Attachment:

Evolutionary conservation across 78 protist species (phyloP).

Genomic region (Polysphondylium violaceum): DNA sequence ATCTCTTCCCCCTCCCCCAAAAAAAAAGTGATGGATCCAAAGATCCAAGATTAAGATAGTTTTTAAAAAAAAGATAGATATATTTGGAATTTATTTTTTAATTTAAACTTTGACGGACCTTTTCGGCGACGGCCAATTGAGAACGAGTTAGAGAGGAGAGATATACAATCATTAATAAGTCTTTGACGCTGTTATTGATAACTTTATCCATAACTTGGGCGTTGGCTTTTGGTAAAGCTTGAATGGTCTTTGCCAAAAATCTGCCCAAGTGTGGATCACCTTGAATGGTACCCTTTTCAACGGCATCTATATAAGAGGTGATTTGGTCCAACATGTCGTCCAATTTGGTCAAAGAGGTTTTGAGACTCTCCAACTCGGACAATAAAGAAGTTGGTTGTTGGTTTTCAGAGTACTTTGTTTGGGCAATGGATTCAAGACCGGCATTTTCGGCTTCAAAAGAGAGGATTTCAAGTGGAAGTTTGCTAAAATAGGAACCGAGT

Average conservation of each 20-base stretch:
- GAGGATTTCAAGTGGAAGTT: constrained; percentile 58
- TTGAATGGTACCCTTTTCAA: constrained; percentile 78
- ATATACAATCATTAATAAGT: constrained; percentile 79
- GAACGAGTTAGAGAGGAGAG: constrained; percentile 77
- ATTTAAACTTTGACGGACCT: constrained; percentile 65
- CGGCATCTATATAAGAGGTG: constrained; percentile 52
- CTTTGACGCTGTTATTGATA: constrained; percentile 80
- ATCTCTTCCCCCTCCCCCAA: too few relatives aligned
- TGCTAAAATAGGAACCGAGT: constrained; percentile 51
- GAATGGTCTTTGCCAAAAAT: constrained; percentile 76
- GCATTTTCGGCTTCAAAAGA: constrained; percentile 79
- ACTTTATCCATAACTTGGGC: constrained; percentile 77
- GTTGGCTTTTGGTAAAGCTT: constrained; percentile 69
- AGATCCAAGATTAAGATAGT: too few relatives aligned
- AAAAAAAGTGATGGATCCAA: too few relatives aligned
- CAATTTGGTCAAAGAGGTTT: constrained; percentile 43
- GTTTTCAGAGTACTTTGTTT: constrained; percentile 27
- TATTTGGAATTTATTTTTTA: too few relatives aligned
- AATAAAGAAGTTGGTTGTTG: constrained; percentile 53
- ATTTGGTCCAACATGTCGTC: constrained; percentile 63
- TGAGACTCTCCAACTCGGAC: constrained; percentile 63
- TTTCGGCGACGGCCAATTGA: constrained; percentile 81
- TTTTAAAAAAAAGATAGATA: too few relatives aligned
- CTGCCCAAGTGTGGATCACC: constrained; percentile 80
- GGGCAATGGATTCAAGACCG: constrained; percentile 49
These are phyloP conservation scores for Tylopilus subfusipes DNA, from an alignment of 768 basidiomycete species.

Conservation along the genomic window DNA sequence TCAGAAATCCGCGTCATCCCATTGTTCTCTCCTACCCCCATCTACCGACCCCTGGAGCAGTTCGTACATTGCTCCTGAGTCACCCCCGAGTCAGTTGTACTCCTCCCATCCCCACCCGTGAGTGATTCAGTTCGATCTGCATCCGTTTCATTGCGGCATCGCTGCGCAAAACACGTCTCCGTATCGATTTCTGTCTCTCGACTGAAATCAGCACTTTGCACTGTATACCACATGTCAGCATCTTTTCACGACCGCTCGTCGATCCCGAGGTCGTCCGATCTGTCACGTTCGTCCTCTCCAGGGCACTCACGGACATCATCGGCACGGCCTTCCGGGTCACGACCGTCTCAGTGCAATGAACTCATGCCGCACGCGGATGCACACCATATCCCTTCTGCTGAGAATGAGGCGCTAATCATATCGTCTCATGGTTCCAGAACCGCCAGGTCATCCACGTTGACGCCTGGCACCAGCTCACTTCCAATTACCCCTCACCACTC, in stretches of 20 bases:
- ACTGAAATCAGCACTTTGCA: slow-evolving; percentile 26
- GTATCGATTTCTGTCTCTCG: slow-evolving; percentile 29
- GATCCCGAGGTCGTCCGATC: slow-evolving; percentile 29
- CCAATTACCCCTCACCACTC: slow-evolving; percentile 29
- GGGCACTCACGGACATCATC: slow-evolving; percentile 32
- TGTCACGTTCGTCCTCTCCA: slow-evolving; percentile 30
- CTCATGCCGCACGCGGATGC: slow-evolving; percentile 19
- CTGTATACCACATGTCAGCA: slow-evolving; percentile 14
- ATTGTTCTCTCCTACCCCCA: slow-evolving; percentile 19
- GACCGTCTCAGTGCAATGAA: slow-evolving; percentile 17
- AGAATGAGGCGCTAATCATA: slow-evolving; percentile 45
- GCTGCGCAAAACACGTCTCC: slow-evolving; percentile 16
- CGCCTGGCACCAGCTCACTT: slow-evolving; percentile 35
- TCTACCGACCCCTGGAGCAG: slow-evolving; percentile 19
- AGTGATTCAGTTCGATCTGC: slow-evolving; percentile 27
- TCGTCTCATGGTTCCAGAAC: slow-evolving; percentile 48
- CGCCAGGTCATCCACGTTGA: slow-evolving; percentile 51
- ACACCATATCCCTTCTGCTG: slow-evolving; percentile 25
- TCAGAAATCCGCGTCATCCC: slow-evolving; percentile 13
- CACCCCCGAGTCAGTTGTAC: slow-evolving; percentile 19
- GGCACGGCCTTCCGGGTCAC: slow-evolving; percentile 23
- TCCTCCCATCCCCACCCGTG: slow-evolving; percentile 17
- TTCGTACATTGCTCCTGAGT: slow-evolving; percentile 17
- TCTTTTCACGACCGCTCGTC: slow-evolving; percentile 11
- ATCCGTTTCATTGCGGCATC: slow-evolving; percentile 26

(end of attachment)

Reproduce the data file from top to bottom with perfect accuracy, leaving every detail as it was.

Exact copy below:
Evolutionary conservation across 78 protist species (phyloP).

Genomic region (Polysphondylium violaceum): DNA sequence ATCTCTTCCCCCTCCCCCAAAAAAAAAGTGATGGATCCAAAGATCCAAGATTAAGATAGTTTTTAAAAAAAAGATAGATATATTTGGAATTTATTTTTTAATTTAAACTTTGACGGACCTTTTCGGCGACGGCCAATTGAGAACGAGTTAGAGAGGAGAGATATACAATCATTAATAAGTCTTTGACGCTGTTATTGATAACTTTATCCATAACTTGGGCGTTGGCTTTTGGTAAAGCTTGAATGGTCTTTGCCAAAAATCTGCCCAAGTGTGGATCACCTTGAATGGTACCCTTTTCAACGGCATCTATATAAGAGGTGATTTGGTCCAACATGTCGTCCAATTTGGTCAAAGAGGTTTTGAGACTCTCCAACTCGGACAATAAAGAAGTTGGTTGTTGGTTTTCAGAGTACTTTGTTTGGGCAATGGATTCAAGACCGGCATTTTCGGCTTCAAAAGAGAGGATTTCAAGTGGAAGTTTGCTAAAATAGGAACCGAGT

Average conservation of each 20-base stretch:
- GAGGATTTCAAGTGGAAGTT: constrained; percentile 58
- TTGAATGGTACCCTTTTCAA: constrained; percentile 78
- ATATACAATCATTAATAAGT: constrained; percentile 79
- GAACGAGTTAGAGAGGAGAG: constrained; percentile 77
- ATTTAAACTTTGACGGACCT: constrained; percentile 65
- CGGCATCTATATAAGAGGTG: constrained; percentile 52
- CTTTGACGCTGTTATTGATA: constrained; percentile 80
- ATCTCTTCCCCCTCCCCCAA: too few relatives aligned
- TGCTAAAATAGGAACCGAGT: constrained; percentile 51
- GAATGGTCTTTGCCAAAAAT: constrained; percentile 76
- GCATTTTCGGCTTCAAAAGA: constrained; percentile 79
- ACTTTATCCATAACTTGGGC: constrained; percentile 77
- GTTGGCTTTTGGTAAAGCTT: constrained; percentile 69
- AGATCCAAGATTAAGATAGT: too few relatives aligned
- AAAAAAAGTGATGGATCCAA: too few relatives aligned
- CAATTTGGTCAAAGAGGTTT: constrained; percentile 43
- GTTTTCAGAGTACTTTGTTT: constrained; percentile 27
- TATTTGGAATTTATTTTTTA: too few relatives aligned
- AATAAAGAAGTTGGTTGTTG: constrained; percentile 53
- ATTTGGTCCAACATGTCGTC: constrained; percentile 63
- TGAGACTCTCCAACTCGGAC: constrained; percentile 63
- TTTCGGCGACGGCCAATTGA: constrained; percentile 81
- TTTTAAAAAAAAGATAGATA: too few relatives aligned
- CTGCCCAAGTGTGGATCACC: constrained; percentile 80
- GGGCAATGGATTCAAGACCG: constrained; percentile 49
These are phyloP conservation scores for Tylopilus subfusipes DNA, from an alignment of 768 basidiomycete species.

Conservation along the genomic window DNA sequence TCAGAAATCCGCGTCATCCCATTGTTCTCTCCTACCCCCATCTACCGACCCCTGGAGCAGTTCGTACATTGCTCCTGAGTCACCCCCGAGTCAGTTGTACTCCTCCCATCCCCACCCGTGAGTGATTCAGTTCGATCTGCATCCGTTTCATTGCGGCATCGCTGCGCAAAACACGTCTCCGTATCGATTTCTGTCTCTCGACTGAAATCAGCACTTTGCACTGTATACCACATGTCAGCATCTTTTCACGACCGCTCGTCGATCCCGAGGTCGTCCGATCTGTCACGTTCGTCCTCTCCAGGGCACTCACGGACATCATCGGCACGGCCTTCCGGGTCACGACCGTCTCAGTGCAATGAACTCATGCCGCACGCGGATGCACACCATATCCCTTCTGCTGAGAATGAGGCGCTAATCATATCGTCTCATGGTTCCAGAACCGCCAGGTCATCCACGTTGACGCCTGGCACCAGCTCACTTCCAATTACCCCTCACCACTC, in stretches of 20 bases:
- ACTGAAATCAGCACTTTGCA: slow-evolving; percentile 26
- GTATCGATTTCTGTCTCTCG: slow-evolving; percentile 29
- GATCCCGAGGTCGTCCGATC: slow-evolving; percentile 29
- CCAATTACCCCTCACCACTC: slow-evolving; percentile 29
- GGGCACTCACGGACATCATC: slow-evolving; percentile 32
- TGTCACGTTCGTCCTCTCCA: slow-evolving; percentile 30
- CTCATGCCGCACGCGGATGC: slow-evolving; percentile 19
- CTGTATACCACATGTCAGCA: slow-evolving; percentile 14
- ATTGTTCTCTCCTACCCCCA: slow-evolving; percentile 19
- GACCGTCTCAGTGCAATGAA: slow-evolving; percentile 17
- AGAATGAGGCGCTAATCATA: slow-evolving; percentile 45
- GCTGCGCAAAACACGTCTCC: slow-evolving; percentile 16
- CGCCTGGCACCAGCTCACTT: slow-evolving; percentile 35
- TCTACCGACCCCTGGAGCAG: slow-evolving; percentile 19
- AGTGATTCAGTTCGATCTGC: slow-evolving; percentile 27
- TCGTCTCATGGTTCCAGAAC: slow-evolving; percentile 48
- CGCCAGGTCATCCACGTTGA: slow-evolving; percentile 51
- ACACCATATCCCTTCTGCTG: slow-evolving; percentile 25
- TCAGAAATCCGCGTCATCCC: slow-evolving; percentile 13
- CACCCCCGAGTCAGTTGTAC: slow-evolving; percentile 19
- GGCACGGCCTTCCGGGTCAC: slow-evolving; percentile 23
- TCCTCCCATCCCCACCCGTG: slow-evolving; percentile 17
- TTCGTACATTGCTCCTGAGT: slow-evolving; percentile 17
- TCTTTTCACGACCGCTCGTC: slow-evolving; percentile 11
- ATCCGTTTCATTGCGGCATC: slow-evolving; percentile 26